Patience is the key to succeeding with both direct drilling and spring barley in Scotland, as CPM finds out when meeting David Fuller-Shapcott.
“Keeping on top of disease will also help delay any onset of ramularia.”
By Mike Abram
Conventional logic says direct drilling in Scotland is challenging. Doing it in high magnesium content clay soils is even more difficult. Adding in using low horsepower tractors on such soils some would say is absurd.
But David Fuller-Shapcott is on a mission to prove the naysayers wrong on his 369ha in the Scottish Borders, having last autumn bought a second-hand Horsch CO4 direct drill after a few seasons testing various drills.
His 25-40% heavy clay soils are what he describes as “sticky boot land”, although a combination of a drier February, albeit not as dry as in parts of England, and the improvements he has made in managing his soils, meant he was able to walk across his wettest fields without his boots becoming coated this February.
“We’re definitely winning the soil improvement battle,” he says. “We’re not yet in a position to say that our soils are really healthy and we can direct drill everything without an issue – I don’t believe that for one moment.
“But I do think we can direct drill our spring crops comfortably. It’s autumn crops, when it starts to get damp, that remain more of an issue.”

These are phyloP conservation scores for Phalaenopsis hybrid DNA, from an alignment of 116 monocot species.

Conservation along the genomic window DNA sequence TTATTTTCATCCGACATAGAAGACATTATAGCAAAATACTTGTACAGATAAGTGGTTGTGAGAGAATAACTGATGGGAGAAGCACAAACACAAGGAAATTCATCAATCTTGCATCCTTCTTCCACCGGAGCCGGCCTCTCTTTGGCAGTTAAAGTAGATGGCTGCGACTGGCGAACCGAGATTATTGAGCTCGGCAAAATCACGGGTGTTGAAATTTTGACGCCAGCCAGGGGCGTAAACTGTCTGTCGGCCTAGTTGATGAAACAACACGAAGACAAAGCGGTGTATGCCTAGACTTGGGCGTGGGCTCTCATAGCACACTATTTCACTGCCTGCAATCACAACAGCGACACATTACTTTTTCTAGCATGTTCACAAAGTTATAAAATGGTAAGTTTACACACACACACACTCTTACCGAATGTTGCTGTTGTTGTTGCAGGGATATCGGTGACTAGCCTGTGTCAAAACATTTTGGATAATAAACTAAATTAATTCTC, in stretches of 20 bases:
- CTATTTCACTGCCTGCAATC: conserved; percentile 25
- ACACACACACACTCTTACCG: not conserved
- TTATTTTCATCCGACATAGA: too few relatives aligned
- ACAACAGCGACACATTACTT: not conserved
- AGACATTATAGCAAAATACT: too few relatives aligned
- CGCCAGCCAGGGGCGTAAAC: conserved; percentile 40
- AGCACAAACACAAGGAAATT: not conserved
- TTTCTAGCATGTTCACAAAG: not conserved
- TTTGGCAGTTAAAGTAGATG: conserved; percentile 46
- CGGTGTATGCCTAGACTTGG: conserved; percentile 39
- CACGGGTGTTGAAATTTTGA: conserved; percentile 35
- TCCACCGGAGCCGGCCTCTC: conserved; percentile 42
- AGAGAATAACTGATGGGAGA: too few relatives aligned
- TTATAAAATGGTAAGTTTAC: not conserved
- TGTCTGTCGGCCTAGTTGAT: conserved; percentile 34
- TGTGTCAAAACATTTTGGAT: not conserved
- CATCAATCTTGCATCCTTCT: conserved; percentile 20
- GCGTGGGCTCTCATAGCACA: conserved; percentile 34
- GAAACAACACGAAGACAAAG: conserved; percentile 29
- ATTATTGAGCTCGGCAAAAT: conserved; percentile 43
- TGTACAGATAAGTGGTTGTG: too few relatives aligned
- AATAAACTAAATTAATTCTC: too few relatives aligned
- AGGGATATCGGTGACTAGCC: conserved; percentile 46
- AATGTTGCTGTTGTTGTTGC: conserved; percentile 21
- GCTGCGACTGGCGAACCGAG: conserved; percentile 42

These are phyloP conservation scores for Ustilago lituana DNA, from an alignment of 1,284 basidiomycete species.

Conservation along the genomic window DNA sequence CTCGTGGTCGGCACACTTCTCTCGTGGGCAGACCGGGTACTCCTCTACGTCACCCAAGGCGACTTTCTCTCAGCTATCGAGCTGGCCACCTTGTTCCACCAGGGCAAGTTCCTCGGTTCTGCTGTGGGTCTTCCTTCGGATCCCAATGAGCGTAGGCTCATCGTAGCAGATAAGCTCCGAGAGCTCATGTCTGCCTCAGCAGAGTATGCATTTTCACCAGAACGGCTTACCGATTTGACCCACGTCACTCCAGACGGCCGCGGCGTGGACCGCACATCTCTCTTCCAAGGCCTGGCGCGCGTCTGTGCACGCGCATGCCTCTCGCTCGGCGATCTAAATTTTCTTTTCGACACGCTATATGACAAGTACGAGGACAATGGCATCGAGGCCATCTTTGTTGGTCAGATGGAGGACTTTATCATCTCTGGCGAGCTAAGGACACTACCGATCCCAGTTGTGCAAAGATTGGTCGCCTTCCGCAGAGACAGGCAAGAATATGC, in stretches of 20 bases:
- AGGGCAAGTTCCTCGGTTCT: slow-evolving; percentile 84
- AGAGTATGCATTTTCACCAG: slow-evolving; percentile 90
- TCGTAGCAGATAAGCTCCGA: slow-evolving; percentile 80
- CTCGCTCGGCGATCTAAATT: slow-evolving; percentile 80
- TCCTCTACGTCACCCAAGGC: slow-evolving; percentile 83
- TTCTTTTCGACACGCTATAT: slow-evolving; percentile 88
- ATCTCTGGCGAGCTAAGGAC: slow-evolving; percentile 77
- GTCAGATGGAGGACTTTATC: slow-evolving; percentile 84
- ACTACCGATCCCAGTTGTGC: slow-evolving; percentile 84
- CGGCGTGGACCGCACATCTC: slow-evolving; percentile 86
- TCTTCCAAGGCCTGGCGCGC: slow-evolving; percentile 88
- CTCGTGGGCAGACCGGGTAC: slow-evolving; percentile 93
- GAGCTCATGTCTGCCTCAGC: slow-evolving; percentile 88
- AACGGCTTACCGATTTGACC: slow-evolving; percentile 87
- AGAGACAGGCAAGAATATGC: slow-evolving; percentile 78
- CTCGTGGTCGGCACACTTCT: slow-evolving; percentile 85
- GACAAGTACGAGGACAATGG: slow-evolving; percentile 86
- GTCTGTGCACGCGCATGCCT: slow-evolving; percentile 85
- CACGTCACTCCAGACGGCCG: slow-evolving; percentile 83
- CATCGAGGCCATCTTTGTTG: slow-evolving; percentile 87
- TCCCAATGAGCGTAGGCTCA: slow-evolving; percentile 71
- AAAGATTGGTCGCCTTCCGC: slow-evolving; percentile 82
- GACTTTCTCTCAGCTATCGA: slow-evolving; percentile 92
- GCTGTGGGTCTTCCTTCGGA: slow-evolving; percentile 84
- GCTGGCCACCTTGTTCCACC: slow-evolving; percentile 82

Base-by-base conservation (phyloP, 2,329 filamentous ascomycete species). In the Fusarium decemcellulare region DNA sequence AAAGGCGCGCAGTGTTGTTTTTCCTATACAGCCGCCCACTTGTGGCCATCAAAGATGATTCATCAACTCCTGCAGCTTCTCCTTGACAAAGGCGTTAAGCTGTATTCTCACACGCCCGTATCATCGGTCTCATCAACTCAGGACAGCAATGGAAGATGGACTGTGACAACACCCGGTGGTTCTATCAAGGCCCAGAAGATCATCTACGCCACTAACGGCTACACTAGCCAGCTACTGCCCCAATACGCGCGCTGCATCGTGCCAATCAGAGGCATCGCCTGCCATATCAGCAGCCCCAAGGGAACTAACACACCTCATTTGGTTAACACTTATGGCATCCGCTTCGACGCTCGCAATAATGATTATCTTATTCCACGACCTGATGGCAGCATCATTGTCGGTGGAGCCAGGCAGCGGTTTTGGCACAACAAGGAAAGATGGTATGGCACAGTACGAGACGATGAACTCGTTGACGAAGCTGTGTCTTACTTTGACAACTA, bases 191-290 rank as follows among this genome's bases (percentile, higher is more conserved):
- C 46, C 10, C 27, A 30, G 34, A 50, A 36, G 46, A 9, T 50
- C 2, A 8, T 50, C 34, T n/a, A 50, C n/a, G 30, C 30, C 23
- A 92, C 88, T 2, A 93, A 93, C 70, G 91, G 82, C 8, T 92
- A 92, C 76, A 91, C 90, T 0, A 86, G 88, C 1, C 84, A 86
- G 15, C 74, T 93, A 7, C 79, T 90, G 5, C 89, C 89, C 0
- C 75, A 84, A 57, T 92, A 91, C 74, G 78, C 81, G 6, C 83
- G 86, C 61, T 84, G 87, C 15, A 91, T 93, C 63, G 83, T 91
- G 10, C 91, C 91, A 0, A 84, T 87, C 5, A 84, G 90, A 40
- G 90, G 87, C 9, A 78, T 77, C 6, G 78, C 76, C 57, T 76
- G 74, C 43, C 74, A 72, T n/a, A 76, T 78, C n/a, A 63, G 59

Patience is the key for spring crops, which is why he’s not panicking as a result of a much wetter March that has prevented any nitrogen being applied to his winter wheat, let alone starting spring barley drilling.
“Soil temperatures are sitting at 4.5⁰C, so I’ve not been in a desperate rush to do anything,” he says. “We have a saying up here that if soils are too cold to put your bare behind on, then it’s not time to drill yet.
“It’s all about soil temperature – I want it to be rising above 6⁰C and would prefer 8-9⁰C. Much to the annoyance of my staff, I do have a lot of patience and it is important.”
The other key factor for spring barley establishment is making sure the soils have dried out enough so drilling causes neither smearing or consolidation. “That includes on the turning headlands,” he says. “They need to be dry enough to withstand the weight of the tractor and drill.”
Everything is done with dual wheels on low horsepower tractors to minimise the footprint. “Our biggest tractor is 150hp, the 28m trailed sprayer is pulled by 115hp which most people think is absurd, while we use a 27-year-old, 85hp tractor with the rolls.
“The weight of machinery is the problem. Rutted tramlines on this soil with high magnesium content can have water sitting in them through harvest, and that’s just creating a permanent mess. I’d rather not do an autumn herbicide on winter cereals than make a mess.”
Spring barley forms approximately one-sixth of the cropped area on the farm in a rotation that starts with oilseed rape, spring oats sandwiched between two winter wheats, before spring barley and then winter barley as the entry back into OSR.
The alternation between winter and spring crops provides opportunities for either stale seedbeds, which are difficult between winter crops in Scotland, or over-wintered cover crops if the wheat is cleared early enough.